"action": "std.noop",
        "version": "2.0",
        "type": "direct",
        "name": "task",
        "publish": {
          "all_tasks_in_error_yaql": "<% tasks(null, false, ERROR) %>",
          "all_tasks_in_error_jinja": "{{ tasks(None, false, 'ERROR') }}",
          "all_tasks_yaql_option2": "<% tasks(null, false, false, false) %>",
          "all_tasks_yaql_option1": "<% tasks() %>",
          "all_tasks_jinja_option1": "{{ tasks() }}",
          "all_tasks_in_error_jinja_with_kw": "{{ tasks(state='ERROR') }}",
          "all_tasks_jinja_option2": "{{ tasks(None, false, None, false) }}",
          "all_tasks_in_this_wf_jinja": "{{ tasks(execution().id) }}",
          "all_tasks_in_this_wf_yaql": "<% tasks(execution().id) %>"
        }
      }
    }
  ],
  "_comment": "other fields were dropped to keep docs short"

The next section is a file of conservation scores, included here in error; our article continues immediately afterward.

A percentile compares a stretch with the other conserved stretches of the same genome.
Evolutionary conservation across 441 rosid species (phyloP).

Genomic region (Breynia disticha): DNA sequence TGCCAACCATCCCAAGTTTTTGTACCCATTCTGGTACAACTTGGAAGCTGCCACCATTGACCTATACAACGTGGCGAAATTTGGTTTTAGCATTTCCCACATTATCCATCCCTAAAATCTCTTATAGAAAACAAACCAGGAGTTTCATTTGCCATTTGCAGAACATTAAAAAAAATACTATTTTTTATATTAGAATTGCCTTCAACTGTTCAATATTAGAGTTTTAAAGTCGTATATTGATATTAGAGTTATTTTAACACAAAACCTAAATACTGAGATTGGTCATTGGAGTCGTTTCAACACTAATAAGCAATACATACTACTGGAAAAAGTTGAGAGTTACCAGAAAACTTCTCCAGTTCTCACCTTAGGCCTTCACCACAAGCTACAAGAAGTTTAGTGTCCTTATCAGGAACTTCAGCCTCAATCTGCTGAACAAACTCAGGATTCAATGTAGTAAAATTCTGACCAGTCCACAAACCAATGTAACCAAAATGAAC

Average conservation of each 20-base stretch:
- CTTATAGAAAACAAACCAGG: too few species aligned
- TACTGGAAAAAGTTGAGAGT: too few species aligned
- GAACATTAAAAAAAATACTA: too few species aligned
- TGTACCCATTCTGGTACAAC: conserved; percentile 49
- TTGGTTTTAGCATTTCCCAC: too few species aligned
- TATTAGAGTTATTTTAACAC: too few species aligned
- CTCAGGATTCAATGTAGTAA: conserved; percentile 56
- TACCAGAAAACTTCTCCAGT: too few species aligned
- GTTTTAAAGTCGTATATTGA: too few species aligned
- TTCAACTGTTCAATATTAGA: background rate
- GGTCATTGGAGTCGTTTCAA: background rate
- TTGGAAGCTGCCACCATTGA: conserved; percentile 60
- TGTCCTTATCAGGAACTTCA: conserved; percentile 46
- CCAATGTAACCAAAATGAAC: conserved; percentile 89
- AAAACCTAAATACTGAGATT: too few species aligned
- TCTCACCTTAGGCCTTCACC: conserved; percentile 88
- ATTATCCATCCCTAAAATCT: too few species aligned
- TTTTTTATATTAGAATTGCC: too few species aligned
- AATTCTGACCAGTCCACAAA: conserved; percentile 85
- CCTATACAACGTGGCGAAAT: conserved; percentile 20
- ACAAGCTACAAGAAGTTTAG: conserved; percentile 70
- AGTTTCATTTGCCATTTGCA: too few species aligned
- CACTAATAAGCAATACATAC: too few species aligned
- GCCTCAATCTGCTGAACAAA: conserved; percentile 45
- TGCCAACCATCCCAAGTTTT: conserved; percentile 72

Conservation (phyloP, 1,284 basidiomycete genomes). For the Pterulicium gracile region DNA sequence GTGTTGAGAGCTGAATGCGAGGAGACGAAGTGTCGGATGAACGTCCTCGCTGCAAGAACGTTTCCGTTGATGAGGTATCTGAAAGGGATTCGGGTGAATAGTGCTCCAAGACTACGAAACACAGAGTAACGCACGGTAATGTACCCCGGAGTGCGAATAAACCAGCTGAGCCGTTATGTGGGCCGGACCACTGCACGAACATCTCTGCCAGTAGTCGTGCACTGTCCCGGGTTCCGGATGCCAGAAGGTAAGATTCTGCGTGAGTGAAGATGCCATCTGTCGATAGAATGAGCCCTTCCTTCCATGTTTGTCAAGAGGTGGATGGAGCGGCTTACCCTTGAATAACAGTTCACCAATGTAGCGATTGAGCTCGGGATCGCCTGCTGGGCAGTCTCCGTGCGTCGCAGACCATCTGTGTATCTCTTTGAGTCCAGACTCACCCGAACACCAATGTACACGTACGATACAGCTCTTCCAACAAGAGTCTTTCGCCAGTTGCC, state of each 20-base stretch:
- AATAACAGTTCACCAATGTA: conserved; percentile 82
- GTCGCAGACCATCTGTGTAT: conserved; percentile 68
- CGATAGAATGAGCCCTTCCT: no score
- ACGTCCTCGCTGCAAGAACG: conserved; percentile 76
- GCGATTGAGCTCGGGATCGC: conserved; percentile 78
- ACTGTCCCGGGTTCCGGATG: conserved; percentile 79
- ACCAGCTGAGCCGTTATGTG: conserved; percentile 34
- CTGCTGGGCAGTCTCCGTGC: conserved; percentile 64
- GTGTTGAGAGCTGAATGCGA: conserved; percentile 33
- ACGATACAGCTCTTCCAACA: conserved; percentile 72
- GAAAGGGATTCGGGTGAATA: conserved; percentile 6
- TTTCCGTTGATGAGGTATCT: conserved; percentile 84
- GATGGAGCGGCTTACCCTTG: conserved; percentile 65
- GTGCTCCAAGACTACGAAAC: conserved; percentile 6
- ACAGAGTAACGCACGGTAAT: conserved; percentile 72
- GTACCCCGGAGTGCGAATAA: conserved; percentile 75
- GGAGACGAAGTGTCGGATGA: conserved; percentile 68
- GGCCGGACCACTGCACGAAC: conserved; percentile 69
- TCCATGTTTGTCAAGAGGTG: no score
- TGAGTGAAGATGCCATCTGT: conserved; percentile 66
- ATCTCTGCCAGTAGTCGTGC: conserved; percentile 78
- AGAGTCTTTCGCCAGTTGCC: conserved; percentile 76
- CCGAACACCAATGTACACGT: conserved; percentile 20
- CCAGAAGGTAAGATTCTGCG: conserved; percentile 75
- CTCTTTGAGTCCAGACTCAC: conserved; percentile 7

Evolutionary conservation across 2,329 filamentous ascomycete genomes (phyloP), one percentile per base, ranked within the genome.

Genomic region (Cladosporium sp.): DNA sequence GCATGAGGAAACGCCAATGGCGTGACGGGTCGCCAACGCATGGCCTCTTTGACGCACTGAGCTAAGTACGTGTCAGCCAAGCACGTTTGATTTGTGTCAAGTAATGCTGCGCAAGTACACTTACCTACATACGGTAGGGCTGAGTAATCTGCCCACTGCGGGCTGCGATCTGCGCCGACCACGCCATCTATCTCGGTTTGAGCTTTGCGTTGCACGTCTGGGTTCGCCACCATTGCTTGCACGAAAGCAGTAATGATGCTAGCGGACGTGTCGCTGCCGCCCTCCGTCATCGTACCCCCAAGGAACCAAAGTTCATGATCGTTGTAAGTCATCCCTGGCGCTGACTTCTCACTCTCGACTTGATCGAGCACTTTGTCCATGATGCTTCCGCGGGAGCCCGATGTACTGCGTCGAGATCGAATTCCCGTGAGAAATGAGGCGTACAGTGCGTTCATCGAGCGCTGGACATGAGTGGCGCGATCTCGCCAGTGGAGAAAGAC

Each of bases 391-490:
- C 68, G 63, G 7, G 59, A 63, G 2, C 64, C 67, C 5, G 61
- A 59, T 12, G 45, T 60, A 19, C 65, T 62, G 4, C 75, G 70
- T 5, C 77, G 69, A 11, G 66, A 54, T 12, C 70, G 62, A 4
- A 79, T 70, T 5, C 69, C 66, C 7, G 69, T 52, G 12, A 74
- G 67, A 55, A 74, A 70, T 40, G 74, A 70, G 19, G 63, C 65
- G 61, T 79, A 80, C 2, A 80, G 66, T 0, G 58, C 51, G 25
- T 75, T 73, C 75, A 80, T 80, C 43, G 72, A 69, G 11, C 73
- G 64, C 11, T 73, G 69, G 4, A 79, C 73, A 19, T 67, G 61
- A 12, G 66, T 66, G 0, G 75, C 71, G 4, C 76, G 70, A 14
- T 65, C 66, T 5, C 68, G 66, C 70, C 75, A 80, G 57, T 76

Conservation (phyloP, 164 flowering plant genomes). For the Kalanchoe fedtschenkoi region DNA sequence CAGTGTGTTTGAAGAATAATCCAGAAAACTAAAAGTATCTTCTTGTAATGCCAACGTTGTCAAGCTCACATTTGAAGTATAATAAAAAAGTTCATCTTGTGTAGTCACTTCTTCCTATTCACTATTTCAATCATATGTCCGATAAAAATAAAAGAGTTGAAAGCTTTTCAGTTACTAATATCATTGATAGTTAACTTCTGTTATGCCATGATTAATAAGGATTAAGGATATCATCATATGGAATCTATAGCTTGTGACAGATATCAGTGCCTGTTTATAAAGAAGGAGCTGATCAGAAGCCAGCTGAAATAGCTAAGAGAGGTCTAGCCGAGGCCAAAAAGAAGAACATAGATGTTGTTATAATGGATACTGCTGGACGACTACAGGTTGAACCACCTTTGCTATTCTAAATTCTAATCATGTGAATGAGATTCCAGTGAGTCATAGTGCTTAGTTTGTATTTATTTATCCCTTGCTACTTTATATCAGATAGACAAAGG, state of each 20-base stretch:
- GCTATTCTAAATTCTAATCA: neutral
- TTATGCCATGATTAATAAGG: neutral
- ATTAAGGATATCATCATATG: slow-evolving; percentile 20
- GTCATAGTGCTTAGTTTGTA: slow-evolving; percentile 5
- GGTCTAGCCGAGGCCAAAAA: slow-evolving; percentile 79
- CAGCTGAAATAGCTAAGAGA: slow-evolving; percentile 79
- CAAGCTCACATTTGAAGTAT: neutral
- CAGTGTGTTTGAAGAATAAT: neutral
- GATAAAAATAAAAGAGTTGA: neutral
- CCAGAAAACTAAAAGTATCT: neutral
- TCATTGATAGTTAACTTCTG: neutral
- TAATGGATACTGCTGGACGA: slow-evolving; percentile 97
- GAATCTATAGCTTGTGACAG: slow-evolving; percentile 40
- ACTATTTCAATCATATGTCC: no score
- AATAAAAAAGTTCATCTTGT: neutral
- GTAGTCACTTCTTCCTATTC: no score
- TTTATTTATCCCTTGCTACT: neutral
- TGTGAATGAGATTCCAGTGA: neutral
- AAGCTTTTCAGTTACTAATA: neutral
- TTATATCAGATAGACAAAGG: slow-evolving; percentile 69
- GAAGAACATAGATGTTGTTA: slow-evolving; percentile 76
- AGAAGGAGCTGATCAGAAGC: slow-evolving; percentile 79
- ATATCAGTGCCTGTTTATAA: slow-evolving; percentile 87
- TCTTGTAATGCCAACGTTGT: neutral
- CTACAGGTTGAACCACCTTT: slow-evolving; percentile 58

}

Task result

Task result is available by task(<task_name>).result. It contains task result and directly depends on action output structure. Note that the task(<task_name>) function itself returns more than only task result. It returns the following fields of task executions:

  • id - task execution UUID.
  • name - task execution name.
  • spec - task execution spec dict (loaded from DSL).
  • state - task execution state.
  • state_info - task execution state info.
  • result - task execution result.
  • published - task execution published variables.

Execution info

Execution info is available by execution(). It contains information about execution itself such as id, wf_spec, input and start_params.

Environment

Environment info is available by env(). It is passed when user submit workflow execution. It contains variables specified by user.